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Paypal court ordered wage garnishment!


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Jul 3, 2010, 4:11pm   #31
M
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Paypal have access to all SSN#s from all VERIFIED account holders. That is how they can be idenified
Jul 3, 2010, 4:34pm   #32
Echoes's Avatar
..
Originally Posted by ilvoelv
People should really boycott paypal because sooner or later a scammer will say its a fake, SNAD, or some other BS and they will come after you..
Myself and hundreds of others pushed that idea for three years or more. I left eBay a few years back due to all the problems, PayPal being just one of them
Jul 3, 2010, 5:30pm   #33
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Paying by garnishment will get the debt paid off even slower & with more fees. He should pay them outright if he can.
Jul 3, 2010, 5:30pm   #34
f
Account Deactivated
Although interesting whether or not he got scammed or he scammed someone, but I think the point is he did not take care of his business. Paypal most likely has to jump through certain hoops to get their money. First they most likely contact you, then a debt collection agency, then a court date, and then judgement/garnishment. Paypal can't just garnish someone's wages because they feel like it. the IT guy had to get several letters and notices before his wages were garnished.

OP--How did he act when you told him his wages were going to be garnished?
Jul 3, 2010, 8:56pm   #35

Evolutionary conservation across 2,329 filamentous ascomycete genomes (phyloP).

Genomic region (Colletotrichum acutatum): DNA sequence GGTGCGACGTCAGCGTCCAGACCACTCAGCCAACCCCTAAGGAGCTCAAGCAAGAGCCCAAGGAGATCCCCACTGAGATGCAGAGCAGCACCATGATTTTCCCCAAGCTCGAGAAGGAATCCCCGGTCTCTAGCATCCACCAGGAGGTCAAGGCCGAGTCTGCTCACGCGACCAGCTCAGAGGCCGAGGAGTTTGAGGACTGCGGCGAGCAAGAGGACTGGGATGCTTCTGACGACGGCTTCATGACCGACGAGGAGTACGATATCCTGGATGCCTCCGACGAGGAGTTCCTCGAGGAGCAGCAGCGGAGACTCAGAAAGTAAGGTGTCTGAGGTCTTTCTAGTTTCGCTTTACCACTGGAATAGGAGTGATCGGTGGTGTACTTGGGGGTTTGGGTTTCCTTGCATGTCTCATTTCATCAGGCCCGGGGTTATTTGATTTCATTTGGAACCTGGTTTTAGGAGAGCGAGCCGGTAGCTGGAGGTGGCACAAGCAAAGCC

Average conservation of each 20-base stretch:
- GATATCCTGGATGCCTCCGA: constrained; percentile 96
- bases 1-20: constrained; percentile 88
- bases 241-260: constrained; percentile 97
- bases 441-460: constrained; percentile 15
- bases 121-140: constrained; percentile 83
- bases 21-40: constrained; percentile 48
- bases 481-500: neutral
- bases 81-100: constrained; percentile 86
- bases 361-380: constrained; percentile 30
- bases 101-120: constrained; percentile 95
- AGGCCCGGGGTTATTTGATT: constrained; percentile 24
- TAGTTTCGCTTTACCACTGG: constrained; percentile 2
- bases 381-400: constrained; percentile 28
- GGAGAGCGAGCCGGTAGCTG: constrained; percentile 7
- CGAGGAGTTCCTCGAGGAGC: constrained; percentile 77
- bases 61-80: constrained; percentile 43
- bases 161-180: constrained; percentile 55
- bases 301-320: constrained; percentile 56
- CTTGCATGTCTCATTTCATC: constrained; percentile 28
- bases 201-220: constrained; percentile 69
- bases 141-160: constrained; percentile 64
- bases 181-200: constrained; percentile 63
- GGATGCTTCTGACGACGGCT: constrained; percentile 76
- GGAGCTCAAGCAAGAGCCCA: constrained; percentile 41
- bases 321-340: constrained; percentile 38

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I agree if he was innocent as he claimed he should have fought it at the court- maybe he did and he lost. We don't know- but I can't say it's unfair for paypal to go after people who owe to them...
Jul 3, 2010, 10:11pm   #36
n
Member
Originally Posted by karmenzsofia
PP uses collection agencies, but it depends on the amount and the reason the account holder owes the money.

right, 3000 is a big much for collection agencies.
Jul 4, 2010, 12:59am   #37
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Originally Posted by fashion_mom1
Although interesting whether or not he got scammed or he scammed someone, but I think the point is he did not take care of his business. Paypal most likely has to jump through certain hoops to get their money. First they most likely contact you, then a debt collection agency, then a court date, and then judgement/garnishment. Paypal can't just garnish someone's wages because they feel like it. the IT guy had to get several letters and notices before his wages were garnished.
Agreed..
there are many legal steps to go through before a person's wages are garnished..
I would've fought tooth and nail in court if this happened to me and I was innocent..
he seemed to have blown it off, which is odd..

I don't sell much, if I did, I would look into an alternative payment system..
Paypal does suck, especially for sellers..
Jul 4, 2010, 8:00am   #38
H
Account Deactivated
Interesting statistic for you all. Last year of all the cases heard in the city of NY, just 31% of the cases had correct service given to issue a summons to appear in court. 69% of the cases heard were heard because the other party never got proper notice and they were either later reopened and heard or went in favor of the plaintiffs.

I know a ton of people that were seriously burned by eBay and paypal and I have reviewed all paperwork and the sellers were correct and he buyers were wrong. Just like the OP employee who got phonebooks, the sellers I know received similar items or empty boxes. Yes, there are a lot more scammers out there than you know about and they troll eBay looking to defraud all of us.